China Opens First Train Service to Tibet

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The first train service to Tibet opened Saturday on the world's highest railway, an engineering feat protesters say could threaten the restive Himalayan region's environment and Buddhist culture.

Chinese President Hu Jintao cut a giant red ribbon at a nationally televised ceremony in the western city of Golmud as the first train left for the Tibetan capital of Lhasa carrying 600 passengers. Musicians in Chinese and Tibetan costumes banged on drums and cymbals.

Minutes later, state television showed a second train pulling out of Lhasa traveling toward Golmud. A third train was due to leave Beijing for the Tibetan capital later in the day.

"This is a magnificent feat by the Chinese people, and also a miracle in world railway history," Hu said. He said it showed China's people were "ambitious, self-confident and capable of standing among the world's advanced nations."

The 710-mile rail line crosses mountain passes up to 16,500 feet high and large stretches of ground that is frozen year-round. Specially designed train cars have oxygen supplies to help passengers cope with the thin air and window filters to protect them from ultraviolet rays, while high-tech cooling systems keep the railbed frozen and stable.

The $4.2 billion train project is part of the Chinese government's efforts to develop poor, restive areas in China's west and bind them more closely to the country's booming east.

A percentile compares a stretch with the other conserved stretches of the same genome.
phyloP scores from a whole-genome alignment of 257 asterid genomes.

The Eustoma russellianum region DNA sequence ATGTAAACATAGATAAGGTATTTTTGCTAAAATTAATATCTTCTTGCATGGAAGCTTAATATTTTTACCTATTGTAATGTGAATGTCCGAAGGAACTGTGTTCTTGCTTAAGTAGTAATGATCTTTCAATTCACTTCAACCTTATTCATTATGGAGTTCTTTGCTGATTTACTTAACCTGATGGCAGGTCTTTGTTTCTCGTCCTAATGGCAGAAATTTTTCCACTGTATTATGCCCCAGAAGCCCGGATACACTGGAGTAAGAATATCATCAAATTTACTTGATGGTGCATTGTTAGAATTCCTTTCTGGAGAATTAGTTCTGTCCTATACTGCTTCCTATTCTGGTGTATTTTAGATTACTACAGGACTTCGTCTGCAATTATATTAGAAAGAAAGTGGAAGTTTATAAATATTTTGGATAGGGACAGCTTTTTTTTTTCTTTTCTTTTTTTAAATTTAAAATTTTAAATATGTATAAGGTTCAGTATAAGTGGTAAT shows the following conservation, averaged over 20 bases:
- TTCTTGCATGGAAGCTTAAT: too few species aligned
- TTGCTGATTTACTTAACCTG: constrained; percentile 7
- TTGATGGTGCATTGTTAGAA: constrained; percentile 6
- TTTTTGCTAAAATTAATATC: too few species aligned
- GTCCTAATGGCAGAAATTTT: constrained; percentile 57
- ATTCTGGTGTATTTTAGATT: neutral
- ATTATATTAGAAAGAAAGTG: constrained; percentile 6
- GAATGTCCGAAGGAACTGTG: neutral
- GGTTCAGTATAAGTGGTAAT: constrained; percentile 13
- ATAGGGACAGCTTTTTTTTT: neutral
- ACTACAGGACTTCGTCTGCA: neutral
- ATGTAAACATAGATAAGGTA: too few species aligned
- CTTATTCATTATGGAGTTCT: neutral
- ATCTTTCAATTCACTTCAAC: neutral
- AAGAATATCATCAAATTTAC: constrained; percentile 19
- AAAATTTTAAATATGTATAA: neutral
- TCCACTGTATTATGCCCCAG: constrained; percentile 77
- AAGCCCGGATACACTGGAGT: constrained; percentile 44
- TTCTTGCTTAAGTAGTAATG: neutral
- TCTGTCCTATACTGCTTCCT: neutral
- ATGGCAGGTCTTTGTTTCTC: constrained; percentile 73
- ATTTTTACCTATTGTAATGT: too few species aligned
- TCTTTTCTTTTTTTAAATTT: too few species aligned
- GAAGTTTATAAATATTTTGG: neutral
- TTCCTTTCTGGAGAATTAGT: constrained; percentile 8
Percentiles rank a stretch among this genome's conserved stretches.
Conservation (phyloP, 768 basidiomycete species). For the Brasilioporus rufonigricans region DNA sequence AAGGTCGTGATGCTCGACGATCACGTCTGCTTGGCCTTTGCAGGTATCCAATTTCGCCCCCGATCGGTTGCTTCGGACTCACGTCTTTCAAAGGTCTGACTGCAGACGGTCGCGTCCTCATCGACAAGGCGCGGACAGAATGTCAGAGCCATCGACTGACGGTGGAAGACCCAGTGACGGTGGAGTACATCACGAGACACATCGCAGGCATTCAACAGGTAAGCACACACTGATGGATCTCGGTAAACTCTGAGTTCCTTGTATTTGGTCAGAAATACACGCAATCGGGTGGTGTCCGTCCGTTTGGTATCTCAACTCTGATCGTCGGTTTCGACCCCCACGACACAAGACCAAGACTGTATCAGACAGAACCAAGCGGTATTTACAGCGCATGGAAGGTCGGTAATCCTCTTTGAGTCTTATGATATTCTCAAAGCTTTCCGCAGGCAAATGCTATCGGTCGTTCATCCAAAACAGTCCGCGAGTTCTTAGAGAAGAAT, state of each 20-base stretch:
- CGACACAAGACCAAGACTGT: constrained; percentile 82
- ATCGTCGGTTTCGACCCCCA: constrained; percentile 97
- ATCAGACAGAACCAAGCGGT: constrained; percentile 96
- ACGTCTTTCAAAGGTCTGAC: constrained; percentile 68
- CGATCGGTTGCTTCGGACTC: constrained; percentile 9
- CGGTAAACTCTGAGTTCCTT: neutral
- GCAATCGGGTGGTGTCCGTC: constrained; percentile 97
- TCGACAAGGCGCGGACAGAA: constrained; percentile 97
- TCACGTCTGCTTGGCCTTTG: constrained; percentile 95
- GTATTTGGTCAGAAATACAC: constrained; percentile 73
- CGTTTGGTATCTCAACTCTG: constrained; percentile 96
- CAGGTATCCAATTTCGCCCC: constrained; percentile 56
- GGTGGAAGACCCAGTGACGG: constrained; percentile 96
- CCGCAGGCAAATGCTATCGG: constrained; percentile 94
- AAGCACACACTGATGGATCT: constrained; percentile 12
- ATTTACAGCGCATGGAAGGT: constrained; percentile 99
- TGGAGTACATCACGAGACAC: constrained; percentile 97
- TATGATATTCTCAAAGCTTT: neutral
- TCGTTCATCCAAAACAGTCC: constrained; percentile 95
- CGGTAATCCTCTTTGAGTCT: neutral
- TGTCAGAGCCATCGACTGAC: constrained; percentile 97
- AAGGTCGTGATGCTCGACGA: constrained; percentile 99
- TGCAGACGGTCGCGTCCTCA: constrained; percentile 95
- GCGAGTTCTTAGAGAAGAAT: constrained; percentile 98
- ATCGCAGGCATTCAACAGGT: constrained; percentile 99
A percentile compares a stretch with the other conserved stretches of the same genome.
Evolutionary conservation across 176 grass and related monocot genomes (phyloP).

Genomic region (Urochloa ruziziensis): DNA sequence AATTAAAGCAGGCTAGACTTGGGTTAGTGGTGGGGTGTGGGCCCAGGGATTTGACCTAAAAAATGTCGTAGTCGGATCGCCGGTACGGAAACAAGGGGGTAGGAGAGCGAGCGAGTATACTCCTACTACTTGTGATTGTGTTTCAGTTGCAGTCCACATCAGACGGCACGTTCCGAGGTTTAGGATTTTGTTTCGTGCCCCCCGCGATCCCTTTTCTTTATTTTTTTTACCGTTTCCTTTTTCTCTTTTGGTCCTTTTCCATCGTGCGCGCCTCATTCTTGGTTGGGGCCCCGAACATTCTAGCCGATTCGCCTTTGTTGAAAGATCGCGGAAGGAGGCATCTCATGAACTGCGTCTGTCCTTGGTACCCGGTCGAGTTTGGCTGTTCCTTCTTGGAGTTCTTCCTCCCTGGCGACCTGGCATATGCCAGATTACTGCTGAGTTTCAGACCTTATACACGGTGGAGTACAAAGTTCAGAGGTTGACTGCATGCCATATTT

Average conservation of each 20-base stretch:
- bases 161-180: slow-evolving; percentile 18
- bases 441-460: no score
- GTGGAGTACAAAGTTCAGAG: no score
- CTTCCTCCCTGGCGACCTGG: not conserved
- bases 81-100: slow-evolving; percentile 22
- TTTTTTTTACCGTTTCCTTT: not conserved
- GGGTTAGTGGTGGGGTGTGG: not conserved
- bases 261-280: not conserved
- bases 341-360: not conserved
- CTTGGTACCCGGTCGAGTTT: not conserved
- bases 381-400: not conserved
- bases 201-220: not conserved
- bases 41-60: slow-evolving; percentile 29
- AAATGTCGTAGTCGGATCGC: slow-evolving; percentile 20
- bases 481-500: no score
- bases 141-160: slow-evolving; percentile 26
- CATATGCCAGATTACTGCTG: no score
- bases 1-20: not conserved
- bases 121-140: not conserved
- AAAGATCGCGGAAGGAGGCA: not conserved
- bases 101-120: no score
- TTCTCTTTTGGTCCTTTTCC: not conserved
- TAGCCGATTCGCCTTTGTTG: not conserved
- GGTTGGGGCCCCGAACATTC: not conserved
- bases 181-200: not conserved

Its opening coincided with a major political anniversary — the 85th anniversary of the founding of the ruling Communist Party.

But activists complain the railway will bring an influx of Chinese migrants, damaging Tibet's fragile ecology and diluting its unique Buddhist society. They say most of its economic benefits will go to migrants from the east.

On Friday, three women from the United States, Canada and Britain were detained after unfurling a banner at Beijing's main train station reading, "China's Tibet Railway, Designed to Destroy."

Protests were planned Saturday outside Chinese embassies around the world.

Chinese officials acknowledge that few Tibetans are employed by the railway but say that number should increase. The government also says it is taking precautions to protect the environment.

Xinhua lashed out at critics on Saturday, calling them hypocrites who want Tibet to remain undeveloped and a "stereotyped cultural specimen for them to enjoy."

"Why shouldn't Tibet progress like the rest of the world?" the commentary said.

The railway, sometimes referred to as the "Sky Train" in Chinese, is projected to help double tourism revenues in Tibet by 2010 and reduce transport costs for goods by 75 percent, the official Xinhua News Agency said. Until now, goods going to and from Tibet have been trucked over mountain highways that are often blocked by landslides or snow, making trade prohibitively expensive.

Communist troops marched into Tibet in 1950 and Beijing says the region has been a Chinese territory for centuries. But Tibet was effectively independent for much of that time.

Chinese officials have wanted to build a railway to Tibet for decades but were put off by the engineering challenges.

The project was launched in earnest in 2001 after engineers decided they could deal with the high altitude and temperature extremes of the Tibetan plateau. In some places, crews building the line worked at such high altitudes that they were forced to breathe bottled oxygen.

The railway's highest station will be in Nagqu, a town at 14,850 in the rolling grasslands of the Tibetan plateau.

According to Xinhua, the highest point on the line is the Tanggula Pass at 16,737 feet, which the government says is a world record. Peru's Lima-Huancayo line claimed the highest record previously, rising to above 15,748 feet.